15. During 1967, Plaintiff was unable to import some 461,464 barrels of the 1,082,199 barrels of crude and unfinished oils which it was licensed on December 27, 1966 to import during the said year. This amount was not imported during 1967 because of the general disruption in oil imports caused by the crisis in the Middle East. On January 12, 1968, Plaintiff in compliance with the Administrator's notice of January 3, 1968 and with Section 23 of Oil Import Regulation 1 (Rev. 6) returned its partially used license to the Oil Import Administration pursuant to this provision of the Regulation that without further application it would have a license reissued to it for the amount of the unused portion of the returned license. On March 1, 1968, Plaintiff was informed by the Administrator that it would not be permitted to import the unimported balance of said 461,464 barrels. The Administrator's action was not preceded by a hearing. As indicated by the Administrator's Release of March 1, 1968, all other refiners, having an unimported balance for 1967, were granted permission, without further application, to import the unimported balance of their 1967 licenses during 1968 and 1969.

 16. On October 27, 1967, Plaintiff applied for an allocation and license under Section 10 to import crude oil for the year 1968. No allocation or license has been issued. Getty has received an allocation for 13,140 barrels per day for the current period. On March 22, 1968, Plaintiff made application to the Administrator requesting a license for its appropriate share of the 1968 allocation given to Getty.

 17. In December, 1966 and at all subsequent times pertinent hereto, Getty owned not less than 64.77% of the voting stock of Mission Corporation, which in turn owned 71.09% of the voting stock of Plaintiff. From the foregoing, it is apparent that Getty has the power to vote a substantial majority of the Plaintiff's voting stock. Five (5) of the nine (9) members of Plaintiff's Board of Directors are also members of Mission Corporation's six (6) member Board of Directors and two (2) of Plaintiff's directors until recently also served as directors of both Mission Corporation and Getty. While none of Plaintiff's officers serve as officers of Mission Corporation, four (4) of Mission's officers also serve as officers of Getty.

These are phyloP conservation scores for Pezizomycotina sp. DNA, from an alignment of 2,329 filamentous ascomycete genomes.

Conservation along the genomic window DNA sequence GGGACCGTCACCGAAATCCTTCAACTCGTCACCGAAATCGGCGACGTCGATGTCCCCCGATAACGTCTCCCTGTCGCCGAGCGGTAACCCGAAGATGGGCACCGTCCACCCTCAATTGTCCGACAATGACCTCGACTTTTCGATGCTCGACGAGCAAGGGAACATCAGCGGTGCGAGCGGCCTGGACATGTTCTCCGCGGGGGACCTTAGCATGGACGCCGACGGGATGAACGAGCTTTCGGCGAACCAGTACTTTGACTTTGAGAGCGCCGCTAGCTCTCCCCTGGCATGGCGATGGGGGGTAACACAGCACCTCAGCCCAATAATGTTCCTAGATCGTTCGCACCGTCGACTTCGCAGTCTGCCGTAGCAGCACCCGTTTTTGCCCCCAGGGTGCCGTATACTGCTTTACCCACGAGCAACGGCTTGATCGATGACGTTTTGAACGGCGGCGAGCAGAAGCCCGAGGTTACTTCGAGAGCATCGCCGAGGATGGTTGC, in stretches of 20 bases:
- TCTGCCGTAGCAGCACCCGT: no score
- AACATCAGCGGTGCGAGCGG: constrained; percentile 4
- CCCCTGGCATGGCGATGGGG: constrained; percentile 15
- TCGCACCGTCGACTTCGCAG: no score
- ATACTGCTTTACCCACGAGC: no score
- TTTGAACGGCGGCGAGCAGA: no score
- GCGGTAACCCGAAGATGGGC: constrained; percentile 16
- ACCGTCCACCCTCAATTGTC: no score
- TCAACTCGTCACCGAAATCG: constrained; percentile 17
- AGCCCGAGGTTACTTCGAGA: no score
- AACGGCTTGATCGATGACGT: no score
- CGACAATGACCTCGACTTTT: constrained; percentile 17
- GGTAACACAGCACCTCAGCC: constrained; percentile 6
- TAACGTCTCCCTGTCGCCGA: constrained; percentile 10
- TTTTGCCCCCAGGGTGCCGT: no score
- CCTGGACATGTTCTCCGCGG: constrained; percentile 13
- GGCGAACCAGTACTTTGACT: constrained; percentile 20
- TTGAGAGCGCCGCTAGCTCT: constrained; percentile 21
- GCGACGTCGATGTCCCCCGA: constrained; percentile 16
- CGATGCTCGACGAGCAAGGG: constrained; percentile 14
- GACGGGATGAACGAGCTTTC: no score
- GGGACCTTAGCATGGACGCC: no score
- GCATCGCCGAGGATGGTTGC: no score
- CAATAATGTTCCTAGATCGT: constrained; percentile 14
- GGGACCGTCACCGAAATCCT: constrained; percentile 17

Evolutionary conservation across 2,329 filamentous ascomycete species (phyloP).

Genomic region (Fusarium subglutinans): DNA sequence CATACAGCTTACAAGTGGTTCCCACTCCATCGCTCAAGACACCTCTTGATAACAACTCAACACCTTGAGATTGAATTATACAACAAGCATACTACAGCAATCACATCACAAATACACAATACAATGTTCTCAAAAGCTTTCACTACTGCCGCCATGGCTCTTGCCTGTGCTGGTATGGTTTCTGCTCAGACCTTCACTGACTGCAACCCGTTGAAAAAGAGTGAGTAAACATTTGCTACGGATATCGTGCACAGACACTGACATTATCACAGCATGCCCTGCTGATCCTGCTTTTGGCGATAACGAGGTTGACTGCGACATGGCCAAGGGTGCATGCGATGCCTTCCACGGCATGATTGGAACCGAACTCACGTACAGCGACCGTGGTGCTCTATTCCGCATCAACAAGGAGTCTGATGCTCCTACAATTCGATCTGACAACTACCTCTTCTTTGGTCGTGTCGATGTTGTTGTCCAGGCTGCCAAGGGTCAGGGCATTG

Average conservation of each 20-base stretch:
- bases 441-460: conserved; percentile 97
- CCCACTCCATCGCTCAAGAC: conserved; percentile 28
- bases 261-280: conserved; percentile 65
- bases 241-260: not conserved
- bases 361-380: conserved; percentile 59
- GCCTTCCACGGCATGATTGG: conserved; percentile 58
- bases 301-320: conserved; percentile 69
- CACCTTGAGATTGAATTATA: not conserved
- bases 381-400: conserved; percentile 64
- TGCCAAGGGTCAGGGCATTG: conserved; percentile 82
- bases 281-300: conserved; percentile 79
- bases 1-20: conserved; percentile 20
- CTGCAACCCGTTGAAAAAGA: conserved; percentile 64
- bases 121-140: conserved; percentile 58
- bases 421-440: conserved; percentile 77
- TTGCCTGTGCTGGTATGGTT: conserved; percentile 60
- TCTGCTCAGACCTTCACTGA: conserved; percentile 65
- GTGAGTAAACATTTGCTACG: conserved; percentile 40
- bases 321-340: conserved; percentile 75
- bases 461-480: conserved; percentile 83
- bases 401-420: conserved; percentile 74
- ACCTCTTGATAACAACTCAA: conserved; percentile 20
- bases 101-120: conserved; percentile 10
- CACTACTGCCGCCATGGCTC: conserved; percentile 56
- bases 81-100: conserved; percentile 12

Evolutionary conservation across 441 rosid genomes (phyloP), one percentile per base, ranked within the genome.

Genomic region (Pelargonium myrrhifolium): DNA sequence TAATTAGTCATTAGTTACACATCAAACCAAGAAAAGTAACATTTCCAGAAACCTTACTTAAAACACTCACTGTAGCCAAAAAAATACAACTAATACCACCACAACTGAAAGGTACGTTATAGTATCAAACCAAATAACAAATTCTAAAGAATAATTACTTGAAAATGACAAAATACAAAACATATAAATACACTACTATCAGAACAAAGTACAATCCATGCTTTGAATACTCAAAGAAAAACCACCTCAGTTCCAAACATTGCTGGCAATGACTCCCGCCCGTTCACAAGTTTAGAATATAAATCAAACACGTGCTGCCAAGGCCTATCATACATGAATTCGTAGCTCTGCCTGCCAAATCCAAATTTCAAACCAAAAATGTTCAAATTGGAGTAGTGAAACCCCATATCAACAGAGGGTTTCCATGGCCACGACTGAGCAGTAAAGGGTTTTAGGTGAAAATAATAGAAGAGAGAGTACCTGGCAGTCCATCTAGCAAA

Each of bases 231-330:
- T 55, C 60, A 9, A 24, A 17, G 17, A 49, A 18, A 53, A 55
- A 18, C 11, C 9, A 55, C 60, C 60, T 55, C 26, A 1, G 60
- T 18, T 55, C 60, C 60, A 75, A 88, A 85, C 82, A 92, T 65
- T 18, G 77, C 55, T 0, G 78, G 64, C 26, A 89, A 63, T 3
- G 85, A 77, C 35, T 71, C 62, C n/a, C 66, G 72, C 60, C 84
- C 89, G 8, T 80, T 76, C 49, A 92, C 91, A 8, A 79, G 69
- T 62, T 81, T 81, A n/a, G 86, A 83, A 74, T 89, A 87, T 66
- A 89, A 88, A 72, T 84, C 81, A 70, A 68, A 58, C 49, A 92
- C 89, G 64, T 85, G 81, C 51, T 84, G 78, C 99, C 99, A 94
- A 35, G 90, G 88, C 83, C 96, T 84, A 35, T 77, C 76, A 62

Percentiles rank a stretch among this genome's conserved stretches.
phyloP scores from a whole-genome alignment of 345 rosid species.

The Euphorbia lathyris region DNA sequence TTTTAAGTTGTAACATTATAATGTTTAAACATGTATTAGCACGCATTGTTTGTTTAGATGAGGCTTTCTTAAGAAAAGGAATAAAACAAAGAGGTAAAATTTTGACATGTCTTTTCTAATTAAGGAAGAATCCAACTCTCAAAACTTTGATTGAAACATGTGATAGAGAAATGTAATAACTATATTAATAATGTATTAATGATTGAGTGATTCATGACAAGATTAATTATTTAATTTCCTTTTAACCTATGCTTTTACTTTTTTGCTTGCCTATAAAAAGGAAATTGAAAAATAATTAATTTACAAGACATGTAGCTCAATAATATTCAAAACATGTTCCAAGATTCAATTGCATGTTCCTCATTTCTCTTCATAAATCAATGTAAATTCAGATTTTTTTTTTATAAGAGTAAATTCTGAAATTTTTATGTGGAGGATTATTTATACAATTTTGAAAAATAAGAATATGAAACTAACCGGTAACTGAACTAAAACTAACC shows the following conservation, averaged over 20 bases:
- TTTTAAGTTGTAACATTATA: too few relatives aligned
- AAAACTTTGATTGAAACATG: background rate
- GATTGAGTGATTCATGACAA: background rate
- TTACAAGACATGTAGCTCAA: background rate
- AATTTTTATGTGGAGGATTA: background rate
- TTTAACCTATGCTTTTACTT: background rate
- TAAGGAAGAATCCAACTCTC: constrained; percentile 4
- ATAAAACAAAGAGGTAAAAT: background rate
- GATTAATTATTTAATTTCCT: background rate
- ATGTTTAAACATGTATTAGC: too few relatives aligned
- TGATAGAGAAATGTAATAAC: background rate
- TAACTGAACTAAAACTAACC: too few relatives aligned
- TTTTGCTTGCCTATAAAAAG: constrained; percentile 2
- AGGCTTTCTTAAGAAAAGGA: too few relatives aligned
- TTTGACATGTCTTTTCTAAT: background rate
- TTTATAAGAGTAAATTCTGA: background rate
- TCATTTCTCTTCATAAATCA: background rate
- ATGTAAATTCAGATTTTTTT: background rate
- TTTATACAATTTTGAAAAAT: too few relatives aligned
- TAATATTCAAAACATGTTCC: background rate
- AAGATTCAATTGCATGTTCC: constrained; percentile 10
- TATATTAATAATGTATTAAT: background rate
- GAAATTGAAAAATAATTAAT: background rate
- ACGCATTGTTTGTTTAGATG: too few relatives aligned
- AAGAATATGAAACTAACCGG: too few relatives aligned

18. In December, 1966 and at all subsequent times pertinent hereto, Plaintiff Skelly was operated as an independent company. Getty has made no attempt, through its power to vote a majority of Plaintiff's voting stock, to control the management policy, decisions and operations of Plaintiff as a separate corporation. More specifically, Plaintiff conducts its buying, refining and marketing operations as a Skelly enterprise. Its business dealings with Getty and Tidewater are both infrequent and limited, being no more and perhaps less than those it conducts with other major oil companies.